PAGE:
In the US there is also no left in that sense, but the acts of breaking the law by intelligence agencies became subject to the Senate Committee investigation. Yet some other official independent sources, with Barack Obama among them, confirmed that there were secret prisons in Poland. And we keep arguing if they have ever existed, even after the sentence punishing Poland for their existence. It’s absurd.

We are facing a paradox – the US, despite the controversial attitudes towards its politics, remains the state under the rule of law. Another big difference is the existence of powerful civil society in the US and the fact that state institutions are monitored by the institutions of democracy and society. Though we are obviously facing the crisis of democracy in the US and the rise of awareness of the fact that something is wrong with the whole political system in America. I’ve mentioned multiple times in interviews for “Dziennik Opinii” the diagnosis made in the essay Anatomy of the Deep State by Mike Lofgren, a longtime employee and specialist in the mechanics of the American Congress. It’s a great analysis. Lofgren refers to the process of taking the power over by the deep – (the word understood not in terms of underground plots, but in terms of being rooted and remaining out of control of democratic institutions such as government or parliament) system of authorities, army, business and influential people (something that in more traditional and overt take was called also a military-industrial complex), that disposes of the greatest power and the cutting-edge technologies. State institutions are weakened and pushed out by this powerful deep state. Lofgren describes it in the American context, but to some extent we watch the seizure of power by the deep state everywhere, also in Poland.

If so, we should analyse this in the context of the weak and periheral position of Poland on the international scene instead of repeating the deep state diagnosis.

Sure, because in Poland there is the additional problem of the weakness of democracy, or maybe, as opposed to the US, the lack of time for its formation. If we count the time between the March Constitution of Poland and the Pilsudski’s coup, our democratic experience is not much longer than 10 years. That is the difference between the Polish democracy and the democracy of the legit state structures and powerful institutions – the ones that know that if in the Constitution there is torture prohibition, then there’s simply no place for torture! This is the fundamental difference between the central and the peripheral countries.

What is more, we have no self-aware bourgeoisie that would care to prevent deep state from taking the power over. Even Lofgren is attached to the conservatives and belongs to the upper middle class, yet he knows that regardless of the attitude towards the war and national security implicit actions and decisions cannot rule a modern, democratic state. There is nothing like this here: instead of strong middle class we have a few oligarchs who take advantage of the weakness of the state, peripheral capitalism, economic dependency. Where can we see it? It is reflected, among others, by the fact that it is still the West that provides us with a model of the institutions and the rule of law – it’s not the European Tribunal that should deal with the issue of secret prisons, it’s the Polish judiciary that should.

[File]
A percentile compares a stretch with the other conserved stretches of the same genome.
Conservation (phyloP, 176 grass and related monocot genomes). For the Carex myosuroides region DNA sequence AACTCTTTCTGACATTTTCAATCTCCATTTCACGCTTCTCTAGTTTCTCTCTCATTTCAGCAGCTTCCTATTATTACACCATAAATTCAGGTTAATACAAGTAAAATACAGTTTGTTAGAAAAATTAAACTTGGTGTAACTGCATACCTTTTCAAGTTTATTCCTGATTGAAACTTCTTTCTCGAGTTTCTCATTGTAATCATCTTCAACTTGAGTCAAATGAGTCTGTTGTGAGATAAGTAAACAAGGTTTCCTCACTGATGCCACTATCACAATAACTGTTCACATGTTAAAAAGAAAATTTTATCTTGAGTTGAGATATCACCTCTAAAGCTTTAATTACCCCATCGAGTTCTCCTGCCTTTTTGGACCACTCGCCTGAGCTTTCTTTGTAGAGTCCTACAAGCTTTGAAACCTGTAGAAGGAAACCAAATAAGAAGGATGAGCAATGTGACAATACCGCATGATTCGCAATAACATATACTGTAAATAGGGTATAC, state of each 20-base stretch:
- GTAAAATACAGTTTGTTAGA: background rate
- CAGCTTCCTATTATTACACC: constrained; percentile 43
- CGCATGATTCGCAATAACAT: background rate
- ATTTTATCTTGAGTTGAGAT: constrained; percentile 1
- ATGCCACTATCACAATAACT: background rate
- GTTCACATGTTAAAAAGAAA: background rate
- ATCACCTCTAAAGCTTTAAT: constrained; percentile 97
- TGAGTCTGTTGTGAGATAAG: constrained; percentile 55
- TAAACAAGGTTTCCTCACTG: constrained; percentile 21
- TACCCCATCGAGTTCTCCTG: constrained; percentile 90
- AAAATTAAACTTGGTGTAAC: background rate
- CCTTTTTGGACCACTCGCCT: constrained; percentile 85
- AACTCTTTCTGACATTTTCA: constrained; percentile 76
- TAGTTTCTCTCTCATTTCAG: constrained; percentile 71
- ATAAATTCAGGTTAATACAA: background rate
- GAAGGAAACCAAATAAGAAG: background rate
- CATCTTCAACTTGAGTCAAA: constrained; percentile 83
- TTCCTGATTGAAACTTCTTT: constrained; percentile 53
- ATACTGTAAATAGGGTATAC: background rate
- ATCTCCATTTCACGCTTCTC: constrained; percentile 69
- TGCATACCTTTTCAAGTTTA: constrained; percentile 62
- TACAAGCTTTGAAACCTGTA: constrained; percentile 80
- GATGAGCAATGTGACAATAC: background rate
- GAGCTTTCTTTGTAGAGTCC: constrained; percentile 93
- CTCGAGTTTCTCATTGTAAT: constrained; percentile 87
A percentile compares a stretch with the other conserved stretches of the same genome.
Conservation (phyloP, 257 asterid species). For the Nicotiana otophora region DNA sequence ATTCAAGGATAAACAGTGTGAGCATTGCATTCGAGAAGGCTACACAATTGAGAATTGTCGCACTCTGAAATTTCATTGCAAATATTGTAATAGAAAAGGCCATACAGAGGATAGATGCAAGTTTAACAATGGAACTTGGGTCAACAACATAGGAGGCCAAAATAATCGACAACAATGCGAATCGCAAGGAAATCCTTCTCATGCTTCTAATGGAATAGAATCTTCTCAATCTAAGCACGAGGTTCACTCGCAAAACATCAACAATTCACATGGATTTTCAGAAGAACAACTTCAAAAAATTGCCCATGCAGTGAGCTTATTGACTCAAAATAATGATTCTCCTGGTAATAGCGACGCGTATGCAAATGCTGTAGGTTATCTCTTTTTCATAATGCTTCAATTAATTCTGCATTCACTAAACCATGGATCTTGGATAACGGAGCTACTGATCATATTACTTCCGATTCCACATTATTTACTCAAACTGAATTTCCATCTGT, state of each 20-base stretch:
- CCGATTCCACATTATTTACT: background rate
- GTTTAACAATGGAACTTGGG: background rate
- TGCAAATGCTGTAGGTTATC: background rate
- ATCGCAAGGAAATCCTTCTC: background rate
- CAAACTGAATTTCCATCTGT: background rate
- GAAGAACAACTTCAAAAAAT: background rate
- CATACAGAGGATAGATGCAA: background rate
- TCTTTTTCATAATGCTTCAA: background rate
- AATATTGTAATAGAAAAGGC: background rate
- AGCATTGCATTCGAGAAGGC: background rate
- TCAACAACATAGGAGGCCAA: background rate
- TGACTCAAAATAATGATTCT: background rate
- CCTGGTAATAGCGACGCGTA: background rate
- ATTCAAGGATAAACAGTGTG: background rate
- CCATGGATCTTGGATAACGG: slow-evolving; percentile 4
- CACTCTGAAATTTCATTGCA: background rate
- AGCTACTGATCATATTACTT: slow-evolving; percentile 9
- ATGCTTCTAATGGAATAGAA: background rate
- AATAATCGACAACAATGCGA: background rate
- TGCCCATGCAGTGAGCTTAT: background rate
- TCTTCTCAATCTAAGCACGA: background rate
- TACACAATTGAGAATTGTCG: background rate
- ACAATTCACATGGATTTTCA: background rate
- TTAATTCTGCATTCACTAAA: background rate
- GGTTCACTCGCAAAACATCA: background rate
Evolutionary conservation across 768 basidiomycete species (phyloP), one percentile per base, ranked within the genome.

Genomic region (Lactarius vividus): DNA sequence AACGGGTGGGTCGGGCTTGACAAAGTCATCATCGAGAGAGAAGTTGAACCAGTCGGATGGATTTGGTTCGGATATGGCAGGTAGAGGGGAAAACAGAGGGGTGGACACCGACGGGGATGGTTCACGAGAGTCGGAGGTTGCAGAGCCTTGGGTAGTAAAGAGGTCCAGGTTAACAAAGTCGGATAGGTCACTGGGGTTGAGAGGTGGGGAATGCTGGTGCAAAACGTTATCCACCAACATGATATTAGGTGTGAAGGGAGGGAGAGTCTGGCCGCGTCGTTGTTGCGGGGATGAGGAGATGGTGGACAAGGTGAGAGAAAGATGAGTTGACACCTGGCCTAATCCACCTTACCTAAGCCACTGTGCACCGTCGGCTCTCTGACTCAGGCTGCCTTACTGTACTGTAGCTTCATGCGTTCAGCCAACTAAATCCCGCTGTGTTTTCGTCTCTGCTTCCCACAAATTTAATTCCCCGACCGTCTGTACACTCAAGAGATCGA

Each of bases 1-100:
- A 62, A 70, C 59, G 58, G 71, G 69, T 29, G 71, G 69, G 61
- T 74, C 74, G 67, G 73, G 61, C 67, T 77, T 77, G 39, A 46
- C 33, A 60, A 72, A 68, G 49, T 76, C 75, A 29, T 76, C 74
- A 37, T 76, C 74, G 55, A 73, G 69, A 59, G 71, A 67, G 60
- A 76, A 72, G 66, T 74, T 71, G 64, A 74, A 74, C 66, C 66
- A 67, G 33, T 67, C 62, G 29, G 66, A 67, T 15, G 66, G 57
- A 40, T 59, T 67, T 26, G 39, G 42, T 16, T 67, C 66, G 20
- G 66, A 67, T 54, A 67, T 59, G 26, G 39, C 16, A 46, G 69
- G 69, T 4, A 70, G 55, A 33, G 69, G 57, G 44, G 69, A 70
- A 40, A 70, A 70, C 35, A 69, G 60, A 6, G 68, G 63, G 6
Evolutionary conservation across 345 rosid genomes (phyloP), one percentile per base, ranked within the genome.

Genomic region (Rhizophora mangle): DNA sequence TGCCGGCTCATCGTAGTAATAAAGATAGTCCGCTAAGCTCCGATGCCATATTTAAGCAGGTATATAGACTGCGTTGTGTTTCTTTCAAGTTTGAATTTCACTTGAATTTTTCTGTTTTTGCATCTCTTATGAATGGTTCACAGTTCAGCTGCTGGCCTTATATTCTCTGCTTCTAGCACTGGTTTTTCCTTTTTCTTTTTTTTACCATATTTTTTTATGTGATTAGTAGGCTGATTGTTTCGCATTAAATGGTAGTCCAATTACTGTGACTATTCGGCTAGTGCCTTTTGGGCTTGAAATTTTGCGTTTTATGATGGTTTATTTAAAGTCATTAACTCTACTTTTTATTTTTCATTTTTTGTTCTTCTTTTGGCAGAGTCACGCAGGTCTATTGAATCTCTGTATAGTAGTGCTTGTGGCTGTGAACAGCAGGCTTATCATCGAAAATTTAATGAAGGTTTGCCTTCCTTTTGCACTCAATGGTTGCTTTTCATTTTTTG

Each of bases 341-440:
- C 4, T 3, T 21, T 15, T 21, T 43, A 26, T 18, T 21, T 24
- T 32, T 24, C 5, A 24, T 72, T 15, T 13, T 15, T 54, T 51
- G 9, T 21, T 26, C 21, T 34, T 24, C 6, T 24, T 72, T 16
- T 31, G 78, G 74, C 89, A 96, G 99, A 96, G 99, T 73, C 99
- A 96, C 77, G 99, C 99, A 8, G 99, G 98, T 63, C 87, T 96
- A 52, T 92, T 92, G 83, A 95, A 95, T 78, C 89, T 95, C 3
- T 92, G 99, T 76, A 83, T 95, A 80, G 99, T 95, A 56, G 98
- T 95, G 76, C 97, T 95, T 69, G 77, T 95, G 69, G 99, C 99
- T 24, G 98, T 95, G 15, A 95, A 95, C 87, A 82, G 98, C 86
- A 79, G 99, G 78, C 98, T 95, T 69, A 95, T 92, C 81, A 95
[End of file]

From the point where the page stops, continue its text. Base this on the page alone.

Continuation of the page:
Let’s focus on democracy for a while. What do we call the country that does not obey its own constitution?

Banana republic. It is a classic definiton: a facade democracy where the constitution exists, but when the CIA come and say what to do, the constitution is no longer valid. This mechanism has already been described so accurately that even the latest issue of “Foreign Affairs” recaps in detail the upturn arranged by the CIA in 1953 in Iran that resulted in the installation of shah.

So why does it happen that when the constitution in Russia or Egypt is violated, the world immediately knows how to react – “Scandal! Regime! Dictatorship!”- yet when American official documents that are available for readers online codify the types of “permissible” tortures and list as ones waterboarding, choking and closing people in narrow boxes resembling coffins with worms or insects inside, there are not many people likely to find the dehumanizing dimension of these actions contradictory to the existence of democracy?

The CIA case reveals two levels of the problem: the first is the Polish, local one, associated with thoughtless fascination with America. The latter is global. It is about destroying democracy: democratic institutions lose control over the system.

What do we call the country that does not obey its own constitution? Banana republic. It is a classic definiton: a facade democracy where the constitution exists, but when the CIA come and say what to do, the constitution is no longer valid.